A bill that would allow schools in Connecticut to stock emergency medication for severe allergic reactions has been referred to the Appropriations Committee.
Kids who are diagnosed with severe allergies get parental and medical authorization to keep life-saving epinephrine at school. School personnel are authorized to administer epinephrine in the case of a severe reaction.
State Representative Kim Rose of Milford said the new proposal is aimed at protecting kids who may not know they're at risk. She said, "It's a danger that they could go into anaphylactic shock while at school without getting any kind of attention."
That's because EpiPens at school are labeled as patient-specific, and nurses can't administer epinephrine without authorization. Under the new proposal, schools could stock undesignated epinephrine for anyone who needs it, and give it to someone experiencing a first severe reaction at school.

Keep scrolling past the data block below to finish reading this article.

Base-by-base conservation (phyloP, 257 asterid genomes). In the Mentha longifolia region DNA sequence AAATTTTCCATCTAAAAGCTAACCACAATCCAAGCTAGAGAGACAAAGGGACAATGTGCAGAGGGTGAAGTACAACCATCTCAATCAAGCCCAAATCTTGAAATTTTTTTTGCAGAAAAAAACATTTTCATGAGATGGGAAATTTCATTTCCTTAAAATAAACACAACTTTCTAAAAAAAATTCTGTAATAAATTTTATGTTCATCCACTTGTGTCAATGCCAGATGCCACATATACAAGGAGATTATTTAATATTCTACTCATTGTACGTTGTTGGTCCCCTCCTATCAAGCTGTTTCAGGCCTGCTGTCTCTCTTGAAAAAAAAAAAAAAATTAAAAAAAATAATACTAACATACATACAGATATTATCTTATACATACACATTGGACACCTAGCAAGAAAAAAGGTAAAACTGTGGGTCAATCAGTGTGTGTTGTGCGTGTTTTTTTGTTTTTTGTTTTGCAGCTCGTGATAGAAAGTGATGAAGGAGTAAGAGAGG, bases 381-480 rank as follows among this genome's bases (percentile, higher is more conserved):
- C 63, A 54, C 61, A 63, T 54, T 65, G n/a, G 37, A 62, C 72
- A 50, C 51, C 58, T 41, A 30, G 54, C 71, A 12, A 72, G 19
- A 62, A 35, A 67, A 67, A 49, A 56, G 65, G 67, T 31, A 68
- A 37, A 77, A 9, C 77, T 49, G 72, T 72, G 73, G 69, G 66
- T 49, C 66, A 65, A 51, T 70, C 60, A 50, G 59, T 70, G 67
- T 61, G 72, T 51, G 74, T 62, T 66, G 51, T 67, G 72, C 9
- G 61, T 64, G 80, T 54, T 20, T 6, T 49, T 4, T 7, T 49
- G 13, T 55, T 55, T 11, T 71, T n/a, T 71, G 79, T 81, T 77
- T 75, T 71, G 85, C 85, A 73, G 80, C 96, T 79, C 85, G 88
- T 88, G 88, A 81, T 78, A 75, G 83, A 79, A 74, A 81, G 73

More and more children are being diagnosed with food allergies. Peanuts, eggs, milk, soy, and wheat are the most common culprits. Unlike a food intolerance, allergies are triggered by the immune system. A severe anaphylactic reaction can constrict air pathways leading to suffocation.
EpiPens cost on average $90.00 to $120.00 per two-pack, and must be refilled each year.